- Can't be uninstalled via Control Panel
- Connects to the internet without permission
Firecrypt Ransomware might cause users some trouble as the malicious application could damage their most valuable data. If you somehow infected your system with this threat, we advise you to consider its removal. The malware’s developers may try to convince users to purchase a decryption tool from them so you could restore damaged files, but despite what they say there are no reassurances they will send the decryptor. There are always reports from users who have been tricked in such situations, and if you do not want to risk losing your money, it might be best to simply get rid of Firecrypt Ransomware. We would suggest erasing it manually as it is shown in the removal instructions added at the end of this page or with a trustworthy antimalware tool.
The malware’s title comes from the extension it appends to the damaged data. In other words, as soon as the malicious application encrypts targeted files, they will all have a specific additional extension. For example, an encrypted Microsoft Word document could look like text.docx.firecrypt or document.doc.firecrypt, and so on. As you realize you cannot open such files as they are locked with the AES-256 encryption algorithm. However, if you have copies of damaged data placed on an external hard drive, cloud storage, or anywhere else besides the infected computer, you could swap locked files with copies. Of course, it might be safer to do this only after all possible threats on the system are deleted.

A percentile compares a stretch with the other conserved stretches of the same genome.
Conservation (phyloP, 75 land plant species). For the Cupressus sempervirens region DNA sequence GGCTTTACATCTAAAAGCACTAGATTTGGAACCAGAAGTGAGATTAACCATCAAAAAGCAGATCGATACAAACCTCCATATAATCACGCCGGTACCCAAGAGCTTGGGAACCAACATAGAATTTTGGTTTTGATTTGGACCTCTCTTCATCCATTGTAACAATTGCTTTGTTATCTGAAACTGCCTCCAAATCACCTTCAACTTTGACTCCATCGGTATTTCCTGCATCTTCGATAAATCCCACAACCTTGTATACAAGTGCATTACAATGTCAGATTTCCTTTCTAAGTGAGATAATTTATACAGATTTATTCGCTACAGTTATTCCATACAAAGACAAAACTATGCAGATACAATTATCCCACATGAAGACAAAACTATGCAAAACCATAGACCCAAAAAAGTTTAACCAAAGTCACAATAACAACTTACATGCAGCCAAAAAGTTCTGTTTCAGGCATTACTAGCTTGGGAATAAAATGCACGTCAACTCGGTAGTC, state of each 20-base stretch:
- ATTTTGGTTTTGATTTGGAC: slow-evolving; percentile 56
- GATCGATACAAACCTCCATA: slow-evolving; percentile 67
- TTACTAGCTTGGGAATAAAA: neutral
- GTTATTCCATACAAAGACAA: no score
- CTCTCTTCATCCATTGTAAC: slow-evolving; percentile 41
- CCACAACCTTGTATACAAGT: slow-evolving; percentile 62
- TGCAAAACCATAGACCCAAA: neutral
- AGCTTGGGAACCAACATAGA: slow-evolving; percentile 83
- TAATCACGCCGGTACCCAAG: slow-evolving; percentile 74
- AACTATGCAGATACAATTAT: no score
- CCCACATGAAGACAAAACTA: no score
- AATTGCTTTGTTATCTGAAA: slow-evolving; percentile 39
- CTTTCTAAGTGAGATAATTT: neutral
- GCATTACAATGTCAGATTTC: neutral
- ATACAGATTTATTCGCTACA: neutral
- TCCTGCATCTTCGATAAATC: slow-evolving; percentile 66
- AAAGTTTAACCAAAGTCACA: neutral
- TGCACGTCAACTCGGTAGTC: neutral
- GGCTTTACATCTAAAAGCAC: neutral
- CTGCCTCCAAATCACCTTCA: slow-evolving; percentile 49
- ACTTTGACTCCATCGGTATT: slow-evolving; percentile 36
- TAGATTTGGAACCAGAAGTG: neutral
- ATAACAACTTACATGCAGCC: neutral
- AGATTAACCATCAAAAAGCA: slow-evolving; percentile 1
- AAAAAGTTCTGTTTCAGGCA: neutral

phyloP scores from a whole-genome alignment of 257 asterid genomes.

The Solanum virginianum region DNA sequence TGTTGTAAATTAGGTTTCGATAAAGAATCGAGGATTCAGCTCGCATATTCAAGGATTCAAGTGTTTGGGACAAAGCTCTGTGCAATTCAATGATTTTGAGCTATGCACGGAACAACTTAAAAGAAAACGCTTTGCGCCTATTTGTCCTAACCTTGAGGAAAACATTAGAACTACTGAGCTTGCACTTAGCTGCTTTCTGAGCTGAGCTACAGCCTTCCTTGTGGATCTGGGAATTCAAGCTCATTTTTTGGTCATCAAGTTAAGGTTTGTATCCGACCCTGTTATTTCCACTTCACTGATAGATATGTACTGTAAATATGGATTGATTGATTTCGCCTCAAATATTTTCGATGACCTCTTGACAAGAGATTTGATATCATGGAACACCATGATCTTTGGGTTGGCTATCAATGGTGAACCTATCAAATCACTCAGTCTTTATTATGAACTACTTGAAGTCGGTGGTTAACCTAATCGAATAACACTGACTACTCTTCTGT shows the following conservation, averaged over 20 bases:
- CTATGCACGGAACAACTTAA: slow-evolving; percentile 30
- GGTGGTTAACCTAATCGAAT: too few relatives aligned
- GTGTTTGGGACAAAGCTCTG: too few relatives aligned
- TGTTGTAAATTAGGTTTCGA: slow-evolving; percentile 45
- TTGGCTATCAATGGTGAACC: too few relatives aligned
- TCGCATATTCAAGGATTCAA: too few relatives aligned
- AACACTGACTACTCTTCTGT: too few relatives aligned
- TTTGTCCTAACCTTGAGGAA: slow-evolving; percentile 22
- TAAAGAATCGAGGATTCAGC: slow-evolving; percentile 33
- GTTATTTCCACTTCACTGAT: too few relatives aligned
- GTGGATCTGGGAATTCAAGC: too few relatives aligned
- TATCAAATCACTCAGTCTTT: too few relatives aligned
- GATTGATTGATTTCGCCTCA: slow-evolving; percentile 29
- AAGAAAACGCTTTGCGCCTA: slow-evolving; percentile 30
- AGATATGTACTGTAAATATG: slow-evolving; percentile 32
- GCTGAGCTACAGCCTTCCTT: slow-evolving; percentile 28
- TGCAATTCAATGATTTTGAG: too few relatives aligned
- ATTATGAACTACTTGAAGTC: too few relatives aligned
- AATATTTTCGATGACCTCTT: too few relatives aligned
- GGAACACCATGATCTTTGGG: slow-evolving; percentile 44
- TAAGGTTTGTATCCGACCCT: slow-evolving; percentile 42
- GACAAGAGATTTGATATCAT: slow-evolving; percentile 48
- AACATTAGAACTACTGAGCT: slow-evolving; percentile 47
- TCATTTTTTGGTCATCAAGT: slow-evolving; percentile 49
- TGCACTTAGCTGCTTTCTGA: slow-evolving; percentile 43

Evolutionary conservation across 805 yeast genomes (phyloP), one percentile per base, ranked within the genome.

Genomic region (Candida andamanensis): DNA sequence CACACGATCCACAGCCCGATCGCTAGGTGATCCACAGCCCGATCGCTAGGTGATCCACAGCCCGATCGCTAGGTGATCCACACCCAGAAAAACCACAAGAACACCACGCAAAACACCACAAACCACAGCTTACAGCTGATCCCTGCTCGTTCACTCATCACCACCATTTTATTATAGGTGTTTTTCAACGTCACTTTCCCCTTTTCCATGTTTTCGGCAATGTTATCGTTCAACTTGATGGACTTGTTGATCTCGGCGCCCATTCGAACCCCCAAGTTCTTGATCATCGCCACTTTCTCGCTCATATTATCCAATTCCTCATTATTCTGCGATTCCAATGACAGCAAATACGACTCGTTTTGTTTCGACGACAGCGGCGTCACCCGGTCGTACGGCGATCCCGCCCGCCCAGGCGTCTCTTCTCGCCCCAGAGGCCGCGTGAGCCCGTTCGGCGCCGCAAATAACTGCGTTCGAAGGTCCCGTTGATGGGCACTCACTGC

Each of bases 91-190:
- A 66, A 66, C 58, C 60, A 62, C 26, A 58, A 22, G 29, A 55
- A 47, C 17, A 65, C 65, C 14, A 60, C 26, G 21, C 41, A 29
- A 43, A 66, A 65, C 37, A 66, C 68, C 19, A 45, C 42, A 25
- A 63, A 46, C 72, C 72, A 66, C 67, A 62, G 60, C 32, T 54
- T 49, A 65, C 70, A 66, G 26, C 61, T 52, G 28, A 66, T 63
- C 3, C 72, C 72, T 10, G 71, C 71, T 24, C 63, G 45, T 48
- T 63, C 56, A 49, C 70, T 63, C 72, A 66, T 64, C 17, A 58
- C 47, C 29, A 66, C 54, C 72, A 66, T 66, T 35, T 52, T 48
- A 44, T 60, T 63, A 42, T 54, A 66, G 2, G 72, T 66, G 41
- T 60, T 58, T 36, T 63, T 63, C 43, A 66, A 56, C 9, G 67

Shortly after Firecrypt Ransomware finishes the encryption process, it should place an HTML file, e.g., it could appear on the user’s Desktop. If executed it should open a ransom note written by the malicious program’s creators. Firstly, it explains what kind of files were locked and how it was done. Then, the text mentions a possibility to obtain the so-called private key. To convince you to purchase it, the note states that “The only copy of the private key, which will allow you to decrypt your files, is located on a secret server on the Internet; the server will eliminate the key after a time period specified in this window.” At this point you should know that it is possible the connection to this server might be lost and if it happens even Firecrypt Ransomware’s creators would be incapable to get the unique key. Also, there is no proof that such key actually exists. The time limit could be given just to give you less time to think and scare you into paying the ransom.
What’s more, the ransom note specifies that the requested sum which is $500 must be paid in Bitcoins by sending it to a specific bitcoin address. There is even a link leading to another site where it is explained how to buy Bitcoins. Since the sum is not so small, we advise you not to take any chances, as it will be impossible to get the money you paid back. The malicious application’s developers might forget or refuse to send you the decryption tool for any reason and if it happens there will be nothing you could do about it. Therefore, users have to consider this option carefully.
If you choose to get rid of Firecrypt Ransomware instead of funding the infection’s creators, we can offer you the manual deletion instructions available below this article. They will guide users through the removal process step by step, although it could still be too complicated for inexperienced users. Luckily, the malware can be erased while using an antimalware tool as well. All users have to do is to install it on the infected computer and perform a full system scan. Give it some time and the software should detect not only Firecrypt Ransomware but also other threats that could have been installed on the PC over time. Just click the removal button, and the tool will erase all detections for you. If could protect the system from future threats too if you keep it updated.
Eliminate Firecrypt Ransomware